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Owl Finch - Normal mutation

Pedigree

Father


Mother


Click on above image for high-res view

Owl Finch

Original image copyright: Ross Walker (Ohmi Finch)  近江フィンチ

Species: Owl Finch カノコスズメ
Common names: Owl Finch, Bicheno Finch, Double-bar finch, Clown finch
Genus: Taeniopygia bichenovii
Mutation: Normal ノーマル
Gender: Unknown 不明
Split ring number:  18
Closed ring code:  2017-JPN-C005
Born (day/month/year):  12/1/2016
DB item code: 46363
Notes
(for the bird pictured above): 

Perhaps a hen?
メスっぽいでしょう?
Gender is currently not known. If male, he could be split Cinnamon.
性別はまだ分からない。♂だったら、シナモンスプリットが可能(♂親はシナモンスプリット)。

2017-05-01- Held separately for 5 hours but did not sing, so probably a hen.
5時間の間に、別の籠に一人ボッチにさせたが、囀りをしませんでしたので、多分メスでしょう。

General species notes: The sexes are nearly identical. Most of the visual clues have been "educated guesses" at best for me. The most reliable method of sexing has been to wait for the males to sing their courtship song. Some of the visual clues include: the thickness of the breast bar, the width of the crown and the whiteness of the face mask. In males the breast bar is said to be thicker, the crown of the head wider and the face and upper breast whiter than the females. All of these methods are more reliable if you have a number of birds to look at and compare. Just trying it with one pair is difficult unless you've seen a lot of Owl finches.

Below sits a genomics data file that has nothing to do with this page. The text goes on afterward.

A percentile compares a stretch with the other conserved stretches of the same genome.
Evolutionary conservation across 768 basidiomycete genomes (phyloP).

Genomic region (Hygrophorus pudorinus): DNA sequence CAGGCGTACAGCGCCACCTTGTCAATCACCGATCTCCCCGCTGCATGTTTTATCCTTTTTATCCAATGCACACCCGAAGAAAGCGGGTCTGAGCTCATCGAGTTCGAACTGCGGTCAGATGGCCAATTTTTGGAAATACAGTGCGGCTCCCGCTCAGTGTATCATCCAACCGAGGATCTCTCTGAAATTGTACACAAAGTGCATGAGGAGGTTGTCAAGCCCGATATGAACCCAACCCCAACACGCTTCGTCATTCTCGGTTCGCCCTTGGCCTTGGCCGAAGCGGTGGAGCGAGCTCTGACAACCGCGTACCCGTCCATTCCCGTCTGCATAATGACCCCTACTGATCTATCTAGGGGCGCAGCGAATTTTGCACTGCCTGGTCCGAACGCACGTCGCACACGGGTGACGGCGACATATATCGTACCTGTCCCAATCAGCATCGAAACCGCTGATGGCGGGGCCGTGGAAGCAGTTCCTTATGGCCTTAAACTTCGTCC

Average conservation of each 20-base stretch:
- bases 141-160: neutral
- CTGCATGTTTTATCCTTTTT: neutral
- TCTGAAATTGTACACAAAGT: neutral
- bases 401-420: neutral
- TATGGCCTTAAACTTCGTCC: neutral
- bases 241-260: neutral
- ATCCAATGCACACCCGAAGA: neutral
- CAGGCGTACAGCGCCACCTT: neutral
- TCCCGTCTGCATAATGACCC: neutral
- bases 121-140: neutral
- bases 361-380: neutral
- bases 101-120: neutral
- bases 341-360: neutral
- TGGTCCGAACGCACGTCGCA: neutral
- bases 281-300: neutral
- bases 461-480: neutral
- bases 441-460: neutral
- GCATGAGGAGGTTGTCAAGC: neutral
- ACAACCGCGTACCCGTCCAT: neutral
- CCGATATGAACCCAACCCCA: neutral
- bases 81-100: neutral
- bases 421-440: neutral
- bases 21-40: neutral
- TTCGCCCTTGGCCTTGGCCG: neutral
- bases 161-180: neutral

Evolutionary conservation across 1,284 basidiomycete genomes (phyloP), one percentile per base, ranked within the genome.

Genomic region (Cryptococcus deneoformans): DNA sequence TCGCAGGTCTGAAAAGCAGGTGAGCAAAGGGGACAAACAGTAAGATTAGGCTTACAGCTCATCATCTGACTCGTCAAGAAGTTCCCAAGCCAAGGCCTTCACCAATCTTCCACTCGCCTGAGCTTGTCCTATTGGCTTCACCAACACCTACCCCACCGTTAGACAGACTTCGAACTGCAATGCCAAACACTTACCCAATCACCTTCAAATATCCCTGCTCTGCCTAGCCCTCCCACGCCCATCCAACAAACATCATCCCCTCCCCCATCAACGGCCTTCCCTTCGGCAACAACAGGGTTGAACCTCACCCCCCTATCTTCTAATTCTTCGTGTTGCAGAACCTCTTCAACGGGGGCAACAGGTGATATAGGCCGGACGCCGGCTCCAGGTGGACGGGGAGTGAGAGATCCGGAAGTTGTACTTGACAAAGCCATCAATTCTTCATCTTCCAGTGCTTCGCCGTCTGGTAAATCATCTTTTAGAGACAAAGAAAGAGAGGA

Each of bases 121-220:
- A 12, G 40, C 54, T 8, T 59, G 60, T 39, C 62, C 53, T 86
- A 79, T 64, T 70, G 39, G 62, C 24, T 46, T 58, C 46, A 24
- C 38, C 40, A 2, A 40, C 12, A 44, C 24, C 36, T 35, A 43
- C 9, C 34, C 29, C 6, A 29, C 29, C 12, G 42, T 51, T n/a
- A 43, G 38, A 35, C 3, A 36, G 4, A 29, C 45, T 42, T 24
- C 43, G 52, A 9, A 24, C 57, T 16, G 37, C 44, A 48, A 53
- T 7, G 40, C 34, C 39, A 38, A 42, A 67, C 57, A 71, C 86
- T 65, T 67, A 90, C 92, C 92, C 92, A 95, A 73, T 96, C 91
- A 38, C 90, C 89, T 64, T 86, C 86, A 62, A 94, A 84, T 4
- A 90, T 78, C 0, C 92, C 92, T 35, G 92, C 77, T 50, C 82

There is one subspecies listed for the Owl, T. b. annulosa, or the Black-rumped Owl finch. The only difference that survives of this subspecies in aviculture is the black rump coloration which is autosomal recessive to the nominate form. In the wild there are some other differences in size and tail length, but these have been lost in the crosses with the nominate white-rumped variety. Birds that are the result of a white-rump crossed with a black-rump will show some mottling of the rump color. These birds hold the recessive gene for the black-rump coloration. These birds can then be crossed with other birds showing this mottling or to Black-rumped Owls to produce more of the black-rump color.

Data source: http://www.efinch.com/species/owl.htm


Related Images and Notes





Site copyright: Dr Ross Walker, Shiga, Japan. The information contained on this website is provided as an educational resource.

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